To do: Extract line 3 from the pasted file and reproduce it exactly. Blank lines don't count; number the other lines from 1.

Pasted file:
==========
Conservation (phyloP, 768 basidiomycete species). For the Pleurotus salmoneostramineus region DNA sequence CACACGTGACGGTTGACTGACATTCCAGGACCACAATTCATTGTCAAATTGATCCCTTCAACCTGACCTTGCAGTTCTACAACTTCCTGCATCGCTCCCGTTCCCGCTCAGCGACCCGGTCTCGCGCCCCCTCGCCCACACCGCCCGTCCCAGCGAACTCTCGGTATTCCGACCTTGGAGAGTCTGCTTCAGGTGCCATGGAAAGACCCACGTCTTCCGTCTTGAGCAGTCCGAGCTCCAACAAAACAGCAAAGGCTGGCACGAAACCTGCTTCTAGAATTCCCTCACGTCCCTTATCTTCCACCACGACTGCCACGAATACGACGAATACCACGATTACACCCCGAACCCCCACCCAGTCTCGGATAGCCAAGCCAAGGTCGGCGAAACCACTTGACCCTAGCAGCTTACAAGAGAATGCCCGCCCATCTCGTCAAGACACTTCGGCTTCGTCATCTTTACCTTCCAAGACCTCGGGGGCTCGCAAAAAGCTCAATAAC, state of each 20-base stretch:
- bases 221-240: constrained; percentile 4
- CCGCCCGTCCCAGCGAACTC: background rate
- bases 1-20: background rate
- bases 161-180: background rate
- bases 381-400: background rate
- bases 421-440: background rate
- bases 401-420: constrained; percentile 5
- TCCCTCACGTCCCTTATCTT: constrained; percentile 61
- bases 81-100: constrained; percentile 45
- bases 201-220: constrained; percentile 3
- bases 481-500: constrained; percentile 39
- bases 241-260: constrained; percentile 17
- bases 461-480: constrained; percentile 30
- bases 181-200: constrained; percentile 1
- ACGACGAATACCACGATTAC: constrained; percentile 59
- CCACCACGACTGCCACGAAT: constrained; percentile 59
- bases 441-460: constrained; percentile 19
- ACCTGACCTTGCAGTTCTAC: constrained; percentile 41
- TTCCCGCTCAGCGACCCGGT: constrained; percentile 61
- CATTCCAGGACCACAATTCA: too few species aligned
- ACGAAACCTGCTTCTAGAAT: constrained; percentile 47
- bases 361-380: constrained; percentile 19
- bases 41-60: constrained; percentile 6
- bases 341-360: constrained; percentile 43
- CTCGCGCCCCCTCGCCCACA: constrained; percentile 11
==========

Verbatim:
- CCGCCCGTCCCAGCGAACTC: background rate